- Techno, club edits and apocalyptic scenes defined one of Berlin's newly-legal open-airs.
- On Saturday at Else, Salon zur Wilden Renate's Spree-side open-air venue, a crowd gathered for one of the few legal parties recently authorized by city officials. Berlin has been experiencing an uptick in illegal parties since March 13th, when the city's clubs closed their doors to curb the spread of COVID-19. As a compromise, local government thought it would be a smart move to allow some early-start open-airs with contact tracing and hygiene regulations in place, in the hopes of curbing attendance at illegal events without any sanitation measures.
As I arrived outside the venue, fluorescent pink lines on the ground immediately caught my eye, encouraging guests to keep a healthy distance from one another. The spaced-out queue moved fluidly, a rarity in Berlin. To protect both partygoers and staff, wearing a mask when not seated at a table and keeping a distance of 1.5 metres was mandatory. These policies were enforced by two club employees called "the rangers," who wore white shirts with Else's logo on them and walked around reminding people to respect the safety requirements.
There was a disinfectant dispenser at the door, and throughout the night they ensured the toilets were always supplied with soap, making me question why simple hygiene measures like this weren't already the norm in Berlin's clubs.
Sebastian Voigt, an Else resident, was on warm-up duty for the afternoon. A dozen guests danced apart from one another underneath a canopy of gently swaying trees as the E-missions affiliate slowly blended Heiko Laux's acid techno hitter "Onyx" into Neil Landstrumm's remix of Voigt's "Sequential."
Oozing calmness and confidence, False Witness accelerated the evening, bringing his set to its peak with a club remix of Cardi B and Megan Thee Stallion's recent hit "WAP." Dopplereffekt's "Porno Actress" also had the audience dancing in sync, a synergy which carried through to the end of the next track, DJ Sliink's "Put Cha Back In It."
At the beginning of the event, people were respectful of the social distancing rules, but as the day went on, I eventually had someone so close to me they were stomping on my heels. Enforcing strict hygiene rules in a club setting is challenging. The more intoxicated people got, the harder it became for the club's two-person awareness team to keep people in line.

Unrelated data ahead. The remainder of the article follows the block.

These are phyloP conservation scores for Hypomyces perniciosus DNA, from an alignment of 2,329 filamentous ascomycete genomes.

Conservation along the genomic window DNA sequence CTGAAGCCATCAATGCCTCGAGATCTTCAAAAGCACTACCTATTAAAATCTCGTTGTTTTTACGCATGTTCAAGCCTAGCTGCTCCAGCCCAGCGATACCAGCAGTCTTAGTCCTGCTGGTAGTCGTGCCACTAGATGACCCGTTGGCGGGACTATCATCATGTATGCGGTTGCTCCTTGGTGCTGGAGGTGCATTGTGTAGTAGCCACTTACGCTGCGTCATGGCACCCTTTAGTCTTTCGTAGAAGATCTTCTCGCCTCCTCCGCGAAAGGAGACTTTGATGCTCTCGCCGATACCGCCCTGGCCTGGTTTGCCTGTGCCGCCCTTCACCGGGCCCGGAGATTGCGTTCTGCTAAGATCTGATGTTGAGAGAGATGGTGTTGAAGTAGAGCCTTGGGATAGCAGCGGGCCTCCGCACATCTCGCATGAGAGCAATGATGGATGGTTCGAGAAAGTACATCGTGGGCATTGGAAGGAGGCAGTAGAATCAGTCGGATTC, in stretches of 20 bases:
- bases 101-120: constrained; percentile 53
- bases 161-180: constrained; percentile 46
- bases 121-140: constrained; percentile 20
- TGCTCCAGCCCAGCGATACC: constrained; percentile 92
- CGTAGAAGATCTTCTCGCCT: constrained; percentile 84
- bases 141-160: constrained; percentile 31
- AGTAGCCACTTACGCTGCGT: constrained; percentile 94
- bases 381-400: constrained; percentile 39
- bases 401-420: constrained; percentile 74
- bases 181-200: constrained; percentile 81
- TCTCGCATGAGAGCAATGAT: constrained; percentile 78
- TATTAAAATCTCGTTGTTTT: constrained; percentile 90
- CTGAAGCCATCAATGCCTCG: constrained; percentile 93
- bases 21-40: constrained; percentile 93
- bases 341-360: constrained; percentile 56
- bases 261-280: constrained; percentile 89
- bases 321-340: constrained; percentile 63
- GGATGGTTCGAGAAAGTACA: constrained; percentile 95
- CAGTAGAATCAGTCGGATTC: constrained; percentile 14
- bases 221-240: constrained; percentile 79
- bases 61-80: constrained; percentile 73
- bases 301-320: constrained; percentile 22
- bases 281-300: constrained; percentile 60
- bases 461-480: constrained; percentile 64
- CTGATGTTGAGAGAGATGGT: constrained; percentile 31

"It's about mitigating risk, trying to reduce the activities which might spread the virus and knowing that you can't totally stop going out or seeing people as it's tough on mental health if you are totally secluded," one Berliner told me as Juliana Huxtable hit cue on Tama Gucci's "Thotiana" remix, leading into a set that interlaced raw stabby techno with rap vocals and Jersey club edits. The words stuck with me as it started to rain and I looked upon this strangely beautiful scene of soaking wet mask-clad partygoers dancing through the shower, losing their minds to the roaring chainsaw synth of a punchy rave track.
The venue felt almost at capacity around 8:30 PM. (I later learned that approximately 300 people attended throughout the night.) JASSS started with INVT's bass-heavy-hitter "4PLAY," which led to a set loaded with plenty of jungle and other bass-heavy UK tunes. Matrixxman, up next, went straight in with a selection of stripped-down techno weapons. It was clear he meant business as arpeggios tumbled over a horizon of vast and heavy kicks.
The situation I saw at Else was definitely safer than the videos of "plague raves" you might've seen circulating online in recent weeks. Attendees wore masks and tried to socially distance when possible. But this doesn't mean it's not a gamble. People have to weigh the risks they're exposing themselves and others to by attending in the first place and going about their daily life in the weeks after. I spoke with a group from Spain, for instance, who to my surprise had flown in last week to Berlin to visit a friend, then proceeded to come to the party. A quick check on Spain's COVID-19 numbers can tell you how irresponsible that was.
We won't be entirely safe until there's a vaccine or effective treatment found. In the meantime, government officials and industry figures have to grapple with tremendous economic and peer pressure to re-open clubs and host festivals. People are impatient to go out, and if they can't find a party that takes the guest's safety into account, they are willing to go to a health-hazardous event or illegal open-airs. While Else managed hygiene measures pretty well with the staff showing professionalism and taking things seriously, that may not be true for other promoters and clubs, or their attendees. Even in the case of the most vigilant venues, there are only so many things organizers can control, making it a huge challenge to minimise the risks for partygoers.